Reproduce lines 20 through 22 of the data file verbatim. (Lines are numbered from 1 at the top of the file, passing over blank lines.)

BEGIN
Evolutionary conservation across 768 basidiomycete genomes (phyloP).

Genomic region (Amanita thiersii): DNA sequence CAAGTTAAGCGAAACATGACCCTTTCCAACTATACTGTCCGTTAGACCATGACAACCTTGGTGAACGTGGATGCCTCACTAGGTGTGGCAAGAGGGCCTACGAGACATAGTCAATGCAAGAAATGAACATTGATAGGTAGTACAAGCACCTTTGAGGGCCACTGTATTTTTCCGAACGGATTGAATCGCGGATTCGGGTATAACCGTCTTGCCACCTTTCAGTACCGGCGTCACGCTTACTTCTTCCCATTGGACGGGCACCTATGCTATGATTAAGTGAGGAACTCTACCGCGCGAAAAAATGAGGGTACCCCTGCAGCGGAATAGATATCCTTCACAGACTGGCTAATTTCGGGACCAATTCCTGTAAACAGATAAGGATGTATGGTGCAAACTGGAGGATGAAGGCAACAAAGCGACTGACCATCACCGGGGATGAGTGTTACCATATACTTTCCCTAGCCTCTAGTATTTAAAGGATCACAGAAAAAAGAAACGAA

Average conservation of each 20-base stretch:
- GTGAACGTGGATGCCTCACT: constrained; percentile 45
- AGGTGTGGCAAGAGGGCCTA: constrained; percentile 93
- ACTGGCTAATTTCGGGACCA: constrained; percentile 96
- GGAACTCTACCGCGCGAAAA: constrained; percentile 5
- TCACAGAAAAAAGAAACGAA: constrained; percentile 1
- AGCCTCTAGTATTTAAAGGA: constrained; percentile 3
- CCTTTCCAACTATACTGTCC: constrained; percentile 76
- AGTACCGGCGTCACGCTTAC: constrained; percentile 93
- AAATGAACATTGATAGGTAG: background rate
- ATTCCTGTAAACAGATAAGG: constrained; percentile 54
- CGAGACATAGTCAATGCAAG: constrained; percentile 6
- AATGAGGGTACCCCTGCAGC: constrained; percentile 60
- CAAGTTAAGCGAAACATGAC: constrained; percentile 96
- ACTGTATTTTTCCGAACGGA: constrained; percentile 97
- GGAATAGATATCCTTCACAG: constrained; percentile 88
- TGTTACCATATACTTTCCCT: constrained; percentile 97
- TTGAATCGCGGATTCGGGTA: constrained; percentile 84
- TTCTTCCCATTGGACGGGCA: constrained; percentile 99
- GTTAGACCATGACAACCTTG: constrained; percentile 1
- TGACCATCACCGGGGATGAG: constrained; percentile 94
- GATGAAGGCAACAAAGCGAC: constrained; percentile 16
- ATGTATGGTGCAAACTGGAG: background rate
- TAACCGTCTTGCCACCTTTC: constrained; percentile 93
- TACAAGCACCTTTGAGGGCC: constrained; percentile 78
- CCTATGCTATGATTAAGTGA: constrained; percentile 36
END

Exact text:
- TTGAATCGCGGATTCGGGTA: constrained; percentile 84
- TTCTTCCCATTGGACGGGCA: constrained; percentile 99
- GTTAGACCATGACAACCTTG: constrained; percentile 1